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My journey into tech

Discussion in 'Technical Diving Specialties' started by Marie13, Aug 23, 2017.

  1. Marie13

    Marie13 Great Lakes Mermaid ScubaBoard Supporter

    # of Dives: 200 - 499
    Location: Great Lakes
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    I plan on going tech in the future. There was never any question it would eventually happen. I'm not interested in caves at all, but deeper wrecks, especially on the Great Lakes? Heck, yes! :D My goal is the Thomas Hume in Lake Michigan, at 145ft (very pretty wreck that went down in 1891, very well preserved). I'm Great Lakes wreck obsessed and have been for something like 25 years. My wreck class with limited penetration is this weekend. I've already been diving some Great Lakes wrecks.

    What skills do I need to have down cold before I begin any tech training?

    I'm currently at 62 dives. Have Advanced rating and Nitrox, as well as drysuit. I'm planning on the SM class next season (BM doubles are not possible due to knee issues, period). Solo/intro to tech in 2019. AN/DP maybe in 2020. Advanced Wreck and trimix, who knows when. I figure it may very well take me 5 years to get to the point where I can dive the Hume.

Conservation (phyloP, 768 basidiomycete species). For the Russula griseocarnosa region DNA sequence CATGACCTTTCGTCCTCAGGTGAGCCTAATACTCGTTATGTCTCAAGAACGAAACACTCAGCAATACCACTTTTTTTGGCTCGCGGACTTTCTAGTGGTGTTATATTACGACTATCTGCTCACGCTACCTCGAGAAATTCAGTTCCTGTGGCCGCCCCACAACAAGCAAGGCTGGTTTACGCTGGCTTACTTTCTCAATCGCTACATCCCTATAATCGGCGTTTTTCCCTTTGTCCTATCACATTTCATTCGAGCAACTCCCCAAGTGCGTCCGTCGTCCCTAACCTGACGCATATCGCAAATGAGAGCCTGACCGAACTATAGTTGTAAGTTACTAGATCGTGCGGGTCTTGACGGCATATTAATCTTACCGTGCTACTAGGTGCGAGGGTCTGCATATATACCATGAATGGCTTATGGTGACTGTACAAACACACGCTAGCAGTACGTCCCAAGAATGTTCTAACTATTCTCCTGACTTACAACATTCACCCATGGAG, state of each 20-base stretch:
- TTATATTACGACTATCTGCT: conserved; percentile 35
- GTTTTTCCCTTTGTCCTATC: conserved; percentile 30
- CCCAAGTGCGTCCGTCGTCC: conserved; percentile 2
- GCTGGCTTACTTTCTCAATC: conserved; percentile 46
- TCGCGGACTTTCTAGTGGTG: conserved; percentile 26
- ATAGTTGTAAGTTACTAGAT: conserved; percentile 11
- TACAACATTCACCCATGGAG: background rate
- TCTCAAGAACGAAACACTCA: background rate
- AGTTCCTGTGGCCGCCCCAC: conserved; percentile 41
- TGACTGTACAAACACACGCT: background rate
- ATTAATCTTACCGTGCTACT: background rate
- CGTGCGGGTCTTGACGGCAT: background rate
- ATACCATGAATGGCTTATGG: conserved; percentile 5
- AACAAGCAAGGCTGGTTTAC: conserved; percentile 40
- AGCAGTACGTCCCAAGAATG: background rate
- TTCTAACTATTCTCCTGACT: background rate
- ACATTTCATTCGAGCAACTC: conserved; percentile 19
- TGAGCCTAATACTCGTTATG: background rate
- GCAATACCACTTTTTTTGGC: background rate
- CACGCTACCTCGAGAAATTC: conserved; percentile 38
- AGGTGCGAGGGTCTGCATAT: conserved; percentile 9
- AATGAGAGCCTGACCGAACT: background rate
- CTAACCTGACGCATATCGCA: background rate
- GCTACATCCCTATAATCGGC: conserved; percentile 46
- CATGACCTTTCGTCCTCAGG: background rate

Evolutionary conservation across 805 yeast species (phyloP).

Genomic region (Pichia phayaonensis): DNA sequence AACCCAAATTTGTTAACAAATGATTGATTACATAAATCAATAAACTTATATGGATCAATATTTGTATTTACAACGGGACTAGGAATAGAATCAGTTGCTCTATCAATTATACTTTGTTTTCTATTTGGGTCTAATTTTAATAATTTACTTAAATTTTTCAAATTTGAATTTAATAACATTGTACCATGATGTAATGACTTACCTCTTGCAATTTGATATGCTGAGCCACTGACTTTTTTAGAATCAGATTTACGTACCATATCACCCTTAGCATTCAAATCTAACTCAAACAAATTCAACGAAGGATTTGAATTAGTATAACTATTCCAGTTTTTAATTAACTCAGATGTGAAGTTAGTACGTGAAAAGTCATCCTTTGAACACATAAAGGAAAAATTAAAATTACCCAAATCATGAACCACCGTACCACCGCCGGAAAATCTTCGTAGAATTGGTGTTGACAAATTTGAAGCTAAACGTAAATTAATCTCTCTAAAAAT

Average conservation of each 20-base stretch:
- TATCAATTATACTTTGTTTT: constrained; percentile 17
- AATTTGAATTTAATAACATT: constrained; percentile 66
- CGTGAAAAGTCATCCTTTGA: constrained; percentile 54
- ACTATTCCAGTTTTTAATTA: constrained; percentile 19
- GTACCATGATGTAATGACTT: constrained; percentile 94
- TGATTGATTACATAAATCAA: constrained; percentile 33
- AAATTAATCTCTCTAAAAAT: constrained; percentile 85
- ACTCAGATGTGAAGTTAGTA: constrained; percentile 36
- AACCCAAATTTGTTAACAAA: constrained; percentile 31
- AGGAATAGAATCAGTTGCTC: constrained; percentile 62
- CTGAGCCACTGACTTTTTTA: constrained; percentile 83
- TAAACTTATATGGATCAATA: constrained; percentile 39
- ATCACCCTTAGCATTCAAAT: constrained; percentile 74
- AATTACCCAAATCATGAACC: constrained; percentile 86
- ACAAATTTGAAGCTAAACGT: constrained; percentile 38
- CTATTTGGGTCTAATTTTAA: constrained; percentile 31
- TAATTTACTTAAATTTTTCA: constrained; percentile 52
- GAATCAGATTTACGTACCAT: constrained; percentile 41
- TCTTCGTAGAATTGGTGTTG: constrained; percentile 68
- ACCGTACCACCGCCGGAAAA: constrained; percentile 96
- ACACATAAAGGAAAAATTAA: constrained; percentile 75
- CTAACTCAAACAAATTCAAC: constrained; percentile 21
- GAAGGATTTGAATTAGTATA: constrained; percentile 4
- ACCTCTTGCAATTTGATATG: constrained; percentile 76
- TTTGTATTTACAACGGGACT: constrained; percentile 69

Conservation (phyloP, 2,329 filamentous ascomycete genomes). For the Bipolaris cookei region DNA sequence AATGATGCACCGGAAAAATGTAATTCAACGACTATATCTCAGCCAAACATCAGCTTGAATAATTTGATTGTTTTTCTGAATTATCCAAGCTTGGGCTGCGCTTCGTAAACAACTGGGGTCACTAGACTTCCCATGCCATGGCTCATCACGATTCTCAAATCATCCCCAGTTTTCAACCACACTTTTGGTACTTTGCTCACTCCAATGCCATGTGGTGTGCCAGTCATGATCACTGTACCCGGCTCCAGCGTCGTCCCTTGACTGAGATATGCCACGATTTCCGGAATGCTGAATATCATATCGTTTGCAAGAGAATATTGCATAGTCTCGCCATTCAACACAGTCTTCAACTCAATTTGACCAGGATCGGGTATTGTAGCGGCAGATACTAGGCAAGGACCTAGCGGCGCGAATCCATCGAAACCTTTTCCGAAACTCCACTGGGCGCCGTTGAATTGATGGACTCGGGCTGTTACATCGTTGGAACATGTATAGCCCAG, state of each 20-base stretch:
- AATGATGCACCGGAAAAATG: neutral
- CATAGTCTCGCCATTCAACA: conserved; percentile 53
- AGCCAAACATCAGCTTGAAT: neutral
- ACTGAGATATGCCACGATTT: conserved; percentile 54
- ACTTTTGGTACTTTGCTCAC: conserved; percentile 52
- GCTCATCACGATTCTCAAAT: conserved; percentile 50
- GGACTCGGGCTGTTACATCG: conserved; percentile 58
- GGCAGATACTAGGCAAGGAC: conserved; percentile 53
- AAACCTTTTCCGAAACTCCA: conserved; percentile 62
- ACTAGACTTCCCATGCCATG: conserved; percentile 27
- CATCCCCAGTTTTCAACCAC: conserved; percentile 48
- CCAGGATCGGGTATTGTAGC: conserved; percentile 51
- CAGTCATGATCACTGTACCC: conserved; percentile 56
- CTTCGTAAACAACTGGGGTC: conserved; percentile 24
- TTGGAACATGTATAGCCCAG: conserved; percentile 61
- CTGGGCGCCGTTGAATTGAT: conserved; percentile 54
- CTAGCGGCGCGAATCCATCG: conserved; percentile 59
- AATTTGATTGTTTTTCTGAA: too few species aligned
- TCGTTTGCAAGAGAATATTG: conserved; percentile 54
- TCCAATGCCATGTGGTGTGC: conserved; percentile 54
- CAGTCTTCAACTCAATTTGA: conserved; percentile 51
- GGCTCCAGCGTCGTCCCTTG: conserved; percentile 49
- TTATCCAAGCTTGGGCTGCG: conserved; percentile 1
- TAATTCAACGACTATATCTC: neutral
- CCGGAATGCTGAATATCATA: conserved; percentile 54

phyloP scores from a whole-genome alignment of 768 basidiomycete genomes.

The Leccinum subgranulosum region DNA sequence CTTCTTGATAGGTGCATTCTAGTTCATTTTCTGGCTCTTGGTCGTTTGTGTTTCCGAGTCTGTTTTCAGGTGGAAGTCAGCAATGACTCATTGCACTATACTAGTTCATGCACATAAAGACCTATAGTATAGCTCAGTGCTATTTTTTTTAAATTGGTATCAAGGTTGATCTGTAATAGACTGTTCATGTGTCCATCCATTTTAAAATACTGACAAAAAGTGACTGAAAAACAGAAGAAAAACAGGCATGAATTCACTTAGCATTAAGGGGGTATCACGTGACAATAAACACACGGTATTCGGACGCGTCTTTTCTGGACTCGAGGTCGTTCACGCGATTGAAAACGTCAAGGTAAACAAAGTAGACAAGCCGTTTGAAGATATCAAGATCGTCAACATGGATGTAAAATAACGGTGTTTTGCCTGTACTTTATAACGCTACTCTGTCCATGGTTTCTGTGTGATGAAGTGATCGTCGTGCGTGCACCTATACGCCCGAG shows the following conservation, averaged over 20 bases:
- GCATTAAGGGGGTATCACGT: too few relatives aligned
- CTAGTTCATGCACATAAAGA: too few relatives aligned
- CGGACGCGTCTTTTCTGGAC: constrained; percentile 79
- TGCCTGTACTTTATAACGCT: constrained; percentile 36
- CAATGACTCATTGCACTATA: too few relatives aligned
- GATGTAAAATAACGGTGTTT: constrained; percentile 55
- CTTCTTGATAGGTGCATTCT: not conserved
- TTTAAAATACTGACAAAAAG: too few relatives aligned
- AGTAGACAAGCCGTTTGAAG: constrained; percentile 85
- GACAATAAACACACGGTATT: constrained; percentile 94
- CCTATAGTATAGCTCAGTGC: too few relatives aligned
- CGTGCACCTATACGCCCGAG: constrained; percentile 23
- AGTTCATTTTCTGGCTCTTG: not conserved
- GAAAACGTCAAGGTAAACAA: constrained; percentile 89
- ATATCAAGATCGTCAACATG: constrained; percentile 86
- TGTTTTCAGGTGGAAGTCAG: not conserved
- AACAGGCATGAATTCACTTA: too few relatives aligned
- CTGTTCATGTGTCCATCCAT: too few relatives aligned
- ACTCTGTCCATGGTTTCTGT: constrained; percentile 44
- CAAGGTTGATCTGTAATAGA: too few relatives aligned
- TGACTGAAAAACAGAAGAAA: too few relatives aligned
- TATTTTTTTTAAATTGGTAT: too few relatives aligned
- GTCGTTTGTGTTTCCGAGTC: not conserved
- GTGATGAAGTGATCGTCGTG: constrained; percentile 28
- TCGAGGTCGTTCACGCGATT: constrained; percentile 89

Earlier this summer I had the opportunity to observe an AN/DP class working on dropping and retrieving stage bottles at the local quarry (they came to the platform I was working on). That was very interesting to watch.

    I'm looking for info such as: need to be able to hover within x amount of deviation (1ft, or whatever it is), etc. That sort of thing. Would like to know what exactly I need to work on. I'm something of a long-term planner. :wink: Thanks!
     
    Last edited: Aug 23, 2017
  2. _Ralph

    _Ralph Barracuda

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    Buoyancy, Trim and Propulsion.

    Buoyancy, within a few feet (to start) i.e. 20ft stop, you are at 18-22ft in mid water (i.e. not much to reference from) is the ideal.

    Trim, you are parallel with where you are going (not ascending/descending to depths i.e. ascent/descent phase of the dive)

    Propulsion, this is taught specifically, but having a strong (and 'proper' depending on flavour of organization) Frog Kick, Flutter kick and back kick. A helicopter turn is half a frog kick and back kick. The modified versions are all in the ankles of the Frog/Flutter

    The rest are skills taught in whichever course you will ever take (tech or not)

    _R
     
    Texas Torpedo and manni-yunk like this.
  3. kelemvor

    kelemvor Big Fleshy Monster ScubaBoard Supporter

    # of Dives: 100 - 199
    Location: Largo, FL USA
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    I'd start with buoyancy/trim and propulsion skills. There are classes specifically on these from many instructors/agencies. I don't remember the standard deviation that is allowed by most tech instructors, but it's not a lot. You probably already have flutter kick down. Master frog kick, back kick, and helicopter turns.
     
    manni-yunk likes this.
  4. Lorenzoid

    Lorenzoid idling in neutral buoyancy Staff Member

    # of Dives: 200 - 499
    Location: Atlanta, USA